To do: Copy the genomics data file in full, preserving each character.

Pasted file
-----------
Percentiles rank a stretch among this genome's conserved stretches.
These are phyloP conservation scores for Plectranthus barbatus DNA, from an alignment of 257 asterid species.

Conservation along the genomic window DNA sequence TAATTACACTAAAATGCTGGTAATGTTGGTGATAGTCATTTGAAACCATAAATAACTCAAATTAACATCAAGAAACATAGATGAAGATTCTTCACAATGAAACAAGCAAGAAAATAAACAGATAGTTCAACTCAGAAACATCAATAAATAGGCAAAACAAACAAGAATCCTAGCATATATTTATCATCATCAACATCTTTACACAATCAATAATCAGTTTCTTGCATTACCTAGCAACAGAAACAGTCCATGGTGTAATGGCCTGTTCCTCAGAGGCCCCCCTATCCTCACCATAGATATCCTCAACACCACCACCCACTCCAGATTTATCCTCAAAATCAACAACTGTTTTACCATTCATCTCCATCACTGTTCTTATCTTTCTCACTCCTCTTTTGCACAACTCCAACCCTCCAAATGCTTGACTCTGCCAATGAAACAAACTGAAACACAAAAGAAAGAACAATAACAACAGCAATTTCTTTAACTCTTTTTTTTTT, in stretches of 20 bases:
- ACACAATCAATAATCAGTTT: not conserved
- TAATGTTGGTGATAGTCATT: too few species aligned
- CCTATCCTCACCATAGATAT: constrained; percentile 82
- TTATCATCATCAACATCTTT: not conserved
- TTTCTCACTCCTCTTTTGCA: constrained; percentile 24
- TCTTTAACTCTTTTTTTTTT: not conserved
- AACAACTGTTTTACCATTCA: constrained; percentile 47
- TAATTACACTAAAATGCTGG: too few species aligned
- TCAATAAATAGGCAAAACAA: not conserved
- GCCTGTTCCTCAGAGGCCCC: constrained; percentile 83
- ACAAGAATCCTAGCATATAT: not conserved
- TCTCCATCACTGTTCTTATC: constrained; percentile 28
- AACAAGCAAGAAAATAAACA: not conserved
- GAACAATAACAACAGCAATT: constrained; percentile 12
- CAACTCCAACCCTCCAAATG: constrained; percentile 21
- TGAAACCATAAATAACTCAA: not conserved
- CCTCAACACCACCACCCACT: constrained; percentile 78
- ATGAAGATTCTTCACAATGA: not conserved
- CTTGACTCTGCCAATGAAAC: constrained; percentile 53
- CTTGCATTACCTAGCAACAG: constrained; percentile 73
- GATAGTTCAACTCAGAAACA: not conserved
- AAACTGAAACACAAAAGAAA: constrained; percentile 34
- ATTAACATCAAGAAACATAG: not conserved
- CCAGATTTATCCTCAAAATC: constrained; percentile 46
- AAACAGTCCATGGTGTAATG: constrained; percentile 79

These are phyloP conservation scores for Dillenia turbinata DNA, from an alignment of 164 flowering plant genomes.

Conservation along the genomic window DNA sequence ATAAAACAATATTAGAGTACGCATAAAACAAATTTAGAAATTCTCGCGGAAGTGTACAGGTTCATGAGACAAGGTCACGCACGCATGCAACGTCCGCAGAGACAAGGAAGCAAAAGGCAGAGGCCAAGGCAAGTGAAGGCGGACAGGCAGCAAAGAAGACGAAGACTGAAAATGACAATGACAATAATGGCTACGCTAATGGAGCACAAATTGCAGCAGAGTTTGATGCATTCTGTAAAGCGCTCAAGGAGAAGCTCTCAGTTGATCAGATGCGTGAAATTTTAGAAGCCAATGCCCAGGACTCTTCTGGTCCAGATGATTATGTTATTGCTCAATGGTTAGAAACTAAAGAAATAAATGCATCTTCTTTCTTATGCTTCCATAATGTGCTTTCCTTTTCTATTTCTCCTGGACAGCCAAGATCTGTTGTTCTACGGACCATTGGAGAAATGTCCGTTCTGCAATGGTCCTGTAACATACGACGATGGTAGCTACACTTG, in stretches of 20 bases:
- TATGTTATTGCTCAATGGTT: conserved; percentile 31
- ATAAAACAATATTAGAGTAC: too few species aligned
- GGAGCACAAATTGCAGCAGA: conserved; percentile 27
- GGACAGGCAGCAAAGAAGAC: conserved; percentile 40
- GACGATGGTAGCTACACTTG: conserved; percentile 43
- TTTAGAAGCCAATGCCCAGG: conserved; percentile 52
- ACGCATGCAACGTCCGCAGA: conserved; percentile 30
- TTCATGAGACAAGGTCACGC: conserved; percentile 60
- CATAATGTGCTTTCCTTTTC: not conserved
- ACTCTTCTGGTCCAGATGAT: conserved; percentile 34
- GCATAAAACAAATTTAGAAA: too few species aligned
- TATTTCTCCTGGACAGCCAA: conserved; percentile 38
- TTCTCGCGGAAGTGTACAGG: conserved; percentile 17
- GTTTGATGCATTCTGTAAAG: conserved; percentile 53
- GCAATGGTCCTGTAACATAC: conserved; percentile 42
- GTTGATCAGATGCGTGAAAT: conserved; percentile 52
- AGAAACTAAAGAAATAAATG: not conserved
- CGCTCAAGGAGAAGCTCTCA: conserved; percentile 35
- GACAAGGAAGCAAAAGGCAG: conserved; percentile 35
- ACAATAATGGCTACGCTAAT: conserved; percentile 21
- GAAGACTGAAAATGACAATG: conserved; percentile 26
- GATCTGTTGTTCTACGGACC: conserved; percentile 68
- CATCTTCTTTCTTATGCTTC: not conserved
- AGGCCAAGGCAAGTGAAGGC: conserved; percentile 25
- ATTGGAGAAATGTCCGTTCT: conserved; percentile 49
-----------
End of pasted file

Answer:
Percentiles rank a stretch among this genome's conserved stretches.
These are phyloP conservation scores for Plectranthus barbatus DNA, from an alignment of 257 asterid species.

Conservation along the genomic window DNA sequence TAATTACACTAAAATGCTGGTAATGTTGGTGATAGTCATTTGAAACCATAAATAACTCAAATTAACATCAAGAAACATAGATGAAGATTCTTCACAATGAAACAAGCAAGAAAATAAACAGATAGTTCAACTCAGAAACATCAATAAATAGGCAAAACAAACAAGAATCCTAGCATATATTTATCATCATCAACATCTTTACACAATCAATAATCAGTTTCTTGCATTACCTAGCAACAGAAACAGTCCATGGTGTAATGGCCTGTTCCTCAGAGGCCCCCCTATCCTCACCATAGATATCCTCAACACCACCACCCACTCCAGATTTATCCTCAAAATCAACAACTGTTTTACCATTCATCTCCATCACTGTTCTTATCTTTCTCACTCCTCTTTTGCACAACTCCAACCCTCCAAATGCTTGACTCTGCCAATGAAACAAACTGAAACACAAAAGAAAGAACAATAACAACAGCAATTTCTTTAACTCTTTTTTTTTT, in stretches of 20 bases:
- ACACAATCAATAATCAGTTT: not conserved
- TAATGTTGGTGATAGTCATT: too few species aligned
- CCTATCCTCACCATAGATAT: constrained; percentile 82
- TTATCATCATCAACATCTTT: not conserved
- TTTCTCACTCCTCTTTTGCA: constrained; percentile 24
- TCTTTAACTCTTTTTTTTTT: not conserved
- AACAACTGTTTTACCATTCA: constrained; percentile 47
- TAATTACACTAAAATGCTGG: too few species aligned
- TCAATAAATAGGCAAAACAA: not conserved
- GCCTGTTCCTCAGAGGCCCC: constrained; percentile 83
- ACAAGAATCCTAGCATATAT: not conserved
- TCTCCATCACTGTTCTTATC: constrained; percentile 28
- AACAAGCAAGAAAATAAACA: not conserved
- GAACAATAACAACAGCAATT: constrained; percentile 12
- CAACTCCAACCCTCCAAATG: constrained; percentile 21
- TGAAACCATAAATAACTCAA: not conserved
- CCTCAACACCACCACCCACT: constrained; percentile 78
- ATGAAGATTCTTCACAATGA: not conserved
- CTTGACTCTGCCAATGAAAC: constrained; percentile 53
- CTTGCATTACCTAGCAACAG: constrained; percentile 73
- GATAGTTCAACTCAGAAACA: not conserved
- AAACTGAAACACAAAAGAAA: constrained; percentile 34
- ATTAACATCAAGAAACATAG: not conserved
- CCAGATTTATCCTCAAAATC: constrained; percentile 46
- AAACAGTCCATGGTGTAATG: constrained; percentile 79

These are phyloP conservation scores for Dillenia turbinata DNA, from an alignment of 164 flowering plant genomes.

Conservation along the genomic window DNA sequence ATAAAACAATATTAGAGTACGCATAAAACAAATTTAGAAATTCTCGCGGAAGTGTACAGGTTCATGAGACAAGGTCACGCACGCATGCAACGTCCGCAGAGACAAGGAAGCAAAAGGCAGAGGCCAAGGCAAGTGAAGGCGGACAGGCAGCAAAGAAGACGAAGACTGAAAATGACAATGACAATAATGGCTACGCTAATGGAGCACAAATTGCAGCAGAGTTTGATGCATTCTGTAAAGCGCTCAAGGAGAAGCTCTCAGTTGATCAGATGCGTGAAATTTTAGAAGCCAATGCCCAGGACTCTTCTGGTCCAGATGATTATGTTATTGCTCAATGGTTAGAAACTAAAGAAATAAATGCATCTTCTTTCTTATGCTTCCATAATGTGCTTTCCTTTTCTATTTCTCCTGGACAGCCAAGATCTGTTGTTCTACGGACCATTGGAGAAATGTCCGTTCTGCAATGGTCCTGTAACATACGACGATGGTAGCTACACTTG, in stretches of 20 bases:
- TATGTTATTGCTCAATGGTT: conserved; percentile 31
- ATAAAACAATATTAGAGTAC: too few species aligned
- GGAGCACAAATTGCAGCAGA: conserved; percentile 27
- GGACAGGCAGCAAAGAAGAC: conserved; percentile 40
- GACGATGGTAGCTACACTTG: conserved; percentile 43
- TTTAGAAGCCAATGCCCAGG: conserved; percentile 52
- ACGCATGCAACGTCCGCAGA: conserved; percentile 30
- TTCATGAGACAAGGTCACGC: conserved; percentile 60
- CATAATGTGCTTTCCTTTTC: not conserved
- ACTCTTCTGGTCCAGATGAT: conserved; percentile 34
- GCATAAAACAAATTTAGAAA: too few species aligned
- TATTTCTCCTGGACAGCCAA: conserved; percentile 38
- TTCTCGCGGAAGTGTACAGG: conserved; percentile 17
- GTTTGATGCATTCTGTAAAG: conserved; percentile 53
- GCAATGGTCCTGTAACATAC: conserved; percentile 42
- GTTGATCAGATGCGTGAAAT: conserved; percentile 52
- AGAAACTAAAGAAATAAATG: not conserved
- CGCTCAAGGAGAAGCTCTCA: conserved; percentile 35
- GACAAGGAAGCAAAAGGCAG: conserved; percentile 35
- ACAATAATGGCTACGCTAAT: conserved; percentile 21
- GAAGACTGAAAATGACAATG: conserved; percentile 26
- GATCTGTTGTTCTACGGACC: conserved; percentile 68
- CATCTTCTTTCTTATGCTTC: not conserved
- AGGCCAAGGCAAGTGAAGGC: conserved; percentile 25
- ATTGGAGAAATGTCCGTTCT: conserved; percentile 49